“Pain isn’t the worst thing. Being hated is the worst thing. Being separated from the one you love isn’t the worst thing. Death isn’t the worst thing. The worst thing is failing to deal with reality and becoming disconnected from what is actual. The worst thing is trivializing the honorable, desecrating the sacred. What I do with my grief affects the way you handle your grief; together we form a community that deals with death and loss in the context of God’s sovereignty, which is expressed finally in the resurrection….We don’t become mature human beings by getting lucky or circumventing loss, and certainly not by avoidance and distraction. Learn to lament. We’re mortals after all…Take up your cross. It prepares us and those around us for resurrection.” (Leap Over a Wall, but I read it here: Emotionally Healthy Spirituality: Day by Day)
I long more for heaven for myself and those around me as I desperately cry for God to heal even here on earth. When I’m desperate, Jesus does this purifying work in me and those around me, when I persist in prayer…again and again…and with others! He purifies my desires and reminds me that this isn’t all there is, and yet, He cares immensely about the physical as well as the spiritual – He did weep for his friends and raise Lazarus, after all.
There is a work God can do only in the desperation and only in the loneliness it may bring. I long for my friends and pray for my friends, but I cannot do a work in them like the Holy Spirit can. I am burdened for the Lord to work, heal, and meet them right where they are. For His power and presence and goodness to be felt and tasted. I am burdened; and yet, I don’t shoulder it alone. And God works in me as I am burdened for others and myself. A deeper work. A work we didn’t ask for but we need. A work that is done as we see and say: God is good; no matter what. And as we say that, we let our lament become worship and we mysteriously taste and see that the Lord is good in new and deeper ways. He will do more than all we ask or imagine.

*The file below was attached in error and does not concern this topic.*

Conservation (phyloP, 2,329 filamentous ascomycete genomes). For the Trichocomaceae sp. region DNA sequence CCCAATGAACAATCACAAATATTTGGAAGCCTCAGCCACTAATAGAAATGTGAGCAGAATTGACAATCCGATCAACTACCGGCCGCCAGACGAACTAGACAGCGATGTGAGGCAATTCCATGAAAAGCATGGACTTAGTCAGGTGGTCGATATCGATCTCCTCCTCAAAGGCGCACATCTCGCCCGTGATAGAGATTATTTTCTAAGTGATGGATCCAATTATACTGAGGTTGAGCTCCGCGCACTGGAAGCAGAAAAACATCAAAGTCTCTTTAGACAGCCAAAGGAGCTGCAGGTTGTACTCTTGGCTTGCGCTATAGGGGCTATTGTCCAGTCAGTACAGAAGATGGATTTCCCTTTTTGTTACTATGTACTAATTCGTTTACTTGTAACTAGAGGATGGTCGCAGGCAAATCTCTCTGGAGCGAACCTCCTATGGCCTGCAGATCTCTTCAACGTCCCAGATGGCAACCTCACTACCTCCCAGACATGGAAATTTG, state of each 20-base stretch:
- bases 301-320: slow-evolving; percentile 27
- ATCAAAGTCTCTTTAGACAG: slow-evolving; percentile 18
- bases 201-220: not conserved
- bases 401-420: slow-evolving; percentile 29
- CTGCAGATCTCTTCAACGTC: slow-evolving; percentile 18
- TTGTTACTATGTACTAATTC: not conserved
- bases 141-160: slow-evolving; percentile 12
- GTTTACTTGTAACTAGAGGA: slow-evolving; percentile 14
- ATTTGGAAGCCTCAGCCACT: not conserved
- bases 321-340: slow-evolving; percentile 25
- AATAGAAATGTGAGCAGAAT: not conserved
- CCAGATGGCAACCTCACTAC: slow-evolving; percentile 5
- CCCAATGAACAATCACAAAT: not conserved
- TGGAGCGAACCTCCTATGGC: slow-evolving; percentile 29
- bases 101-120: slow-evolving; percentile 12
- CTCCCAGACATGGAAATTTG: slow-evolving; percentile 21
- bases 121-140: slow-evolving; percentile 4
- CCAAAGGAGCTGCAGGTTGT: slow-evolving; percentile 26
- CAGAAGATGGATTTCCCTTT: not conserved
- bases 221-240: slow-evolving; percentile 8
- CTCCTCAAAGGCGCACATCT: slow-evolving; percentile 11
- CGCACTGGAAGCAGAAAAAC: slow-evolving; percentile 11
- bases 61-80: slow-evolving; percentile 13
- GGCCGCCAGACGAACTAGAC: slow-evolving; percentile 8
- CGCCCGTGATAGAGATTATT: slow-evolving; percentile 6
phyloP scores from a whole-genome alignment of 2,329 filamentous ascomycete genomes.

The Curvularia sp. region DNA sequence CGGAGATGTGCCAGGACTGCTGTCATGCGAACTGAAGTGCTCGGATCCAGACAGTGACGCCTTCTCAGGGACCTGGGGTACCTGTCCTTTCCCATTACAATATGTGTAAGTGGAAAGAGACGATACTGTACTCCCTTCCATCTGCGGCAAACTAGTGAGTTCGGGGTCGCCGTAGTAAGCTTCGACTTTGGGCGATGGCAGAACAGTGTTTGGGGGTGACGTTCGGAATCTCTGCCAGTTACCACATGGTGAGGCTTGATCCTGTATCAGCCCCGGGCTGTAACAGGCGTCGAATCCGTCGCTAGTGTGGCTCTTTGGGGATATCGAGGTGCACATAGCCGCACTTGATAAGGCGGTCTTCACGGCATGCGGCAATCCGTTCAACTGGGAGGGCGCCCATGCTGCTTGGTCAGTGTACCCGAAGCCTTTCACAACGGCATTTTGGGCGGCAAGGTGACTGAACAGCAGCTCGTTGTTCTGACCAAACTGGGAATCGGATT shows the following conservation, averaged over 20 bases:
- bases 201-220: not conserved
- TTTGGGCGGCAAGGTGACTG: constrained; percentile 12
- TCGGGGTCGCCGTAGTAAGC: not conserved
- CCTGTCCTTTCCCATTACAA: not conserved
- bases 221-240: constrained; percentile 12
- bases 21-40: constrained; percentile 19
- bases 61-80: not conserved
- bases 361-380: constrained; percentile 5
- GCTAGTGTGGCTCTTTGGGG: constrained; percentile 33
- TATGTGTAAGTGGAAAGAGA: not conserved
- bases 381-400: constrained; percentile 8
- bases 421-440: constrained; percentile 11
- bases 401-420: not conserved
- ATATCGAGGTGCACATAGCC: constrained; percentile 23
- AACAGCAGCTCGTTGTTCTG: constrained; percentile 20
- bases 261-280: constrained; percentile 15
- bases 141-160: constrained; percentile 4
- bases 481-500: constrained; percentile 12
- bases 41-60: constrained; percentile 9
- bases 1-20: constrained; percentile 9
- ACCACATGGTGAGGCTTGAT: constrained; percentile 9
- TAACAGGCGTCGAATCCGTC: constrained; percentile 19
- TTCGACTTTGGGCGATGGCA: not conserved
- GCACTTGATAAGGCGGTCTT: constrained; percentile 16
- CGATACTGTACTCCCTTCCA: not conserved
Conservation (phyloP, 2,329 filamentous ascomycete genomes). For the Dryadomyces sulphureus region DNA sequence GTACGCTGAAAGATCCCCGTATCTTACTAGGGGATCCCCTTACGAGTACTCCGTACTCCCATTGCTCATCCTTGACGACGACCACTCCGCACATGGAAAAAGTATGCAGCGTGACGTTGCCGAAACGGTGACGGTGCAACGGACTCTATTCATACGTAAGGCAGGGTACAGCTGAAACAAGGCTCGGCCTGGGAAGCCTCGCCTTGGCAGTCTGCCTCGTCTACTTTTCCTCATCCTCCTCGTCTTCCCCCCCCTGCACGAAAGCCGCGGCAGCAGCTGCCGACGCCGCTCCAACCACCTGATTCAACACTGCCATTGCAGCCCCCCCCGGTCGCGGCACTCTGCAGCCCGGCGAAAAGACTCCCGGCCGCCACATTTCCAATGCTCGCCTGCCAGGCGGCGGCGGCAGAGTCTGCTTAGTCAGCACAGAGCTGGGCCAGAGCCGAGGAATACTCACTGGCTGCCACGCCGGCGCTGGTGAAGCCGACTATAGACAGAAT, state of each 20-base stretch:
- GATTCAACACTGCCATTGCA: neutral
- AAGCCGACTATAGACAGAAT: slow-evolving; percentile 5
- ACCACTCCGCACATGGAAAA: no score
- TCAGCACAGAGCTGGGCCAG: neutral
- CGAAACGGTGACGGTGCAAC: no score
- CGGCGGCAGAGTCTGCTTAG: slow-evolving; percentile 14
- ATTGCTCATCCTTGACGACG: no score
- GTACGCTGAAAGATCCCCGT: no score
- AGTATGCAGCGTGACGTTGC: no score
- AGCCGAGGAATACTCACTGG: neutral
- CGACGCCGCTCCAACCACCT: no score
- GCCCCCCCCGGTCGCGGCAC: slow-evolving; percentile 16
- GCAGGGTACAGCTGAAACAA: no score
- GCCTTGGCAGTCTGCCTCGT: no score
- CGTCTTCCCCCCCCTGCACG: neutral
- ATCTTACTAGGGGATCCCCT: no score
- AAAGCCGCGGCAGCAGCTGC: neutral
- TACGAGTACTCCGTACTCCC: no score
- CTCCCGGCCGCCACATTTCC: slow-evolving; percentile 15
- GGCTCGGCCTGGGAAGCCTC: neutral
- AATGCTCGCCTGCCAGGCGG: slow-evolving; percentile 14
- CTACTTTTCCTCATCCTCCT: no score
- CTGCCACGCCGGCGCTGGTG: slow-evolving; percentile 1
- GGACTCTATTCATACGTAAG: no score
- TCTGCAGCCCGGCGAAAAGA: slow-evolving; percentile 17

I pray you worship Him in your lament, and not apart from it; to feel the sting of pain, and yet feel a deeper comfort that the Lord promises to bring; to know that God is only ever good, and is ultimately The Victorious One.
Mystery. That was my “word” for the year 2017. While I’m not settled on a word yet for 2018, I am reminded that this word, mystery, has been transforming and formative this past year.
God has reminded us this year that though we live in a state of mystery, He knows no mystery. He, who is mysterious and yet allows us to know Him, is not surprised, confounded, or caught off guard. Matt Papa in his song “I Have A Peace” says,
“I don’t know what the future holds, but I know Who holds the future”
What a grace. May we know that our Who is greater our “what”. In His grace and mercy He doesn’t allow us to see the path laid out ahead of time – we aren’t who we will be when we get further down the road and don’t have the grace, the manna, for that later time yet, whether it’s tomorrow or thirty years from now. I struggle here. I am fearful of the far-out future. And I realize when I fear the far out future, or anything, that I’m not looking at Jesus. Because if I was looking at Jesus – not looking at myself, not looking at where I think I will be in the future – I wouldn’t fear. I would fall more in love with the One who holds the future securely in His perfect, loving, stable hands.
This leads to a conviction – I have a tendency to idolize myself, thinking more of me than of Jesus. I easily forget what Jeremiah calls us to remember: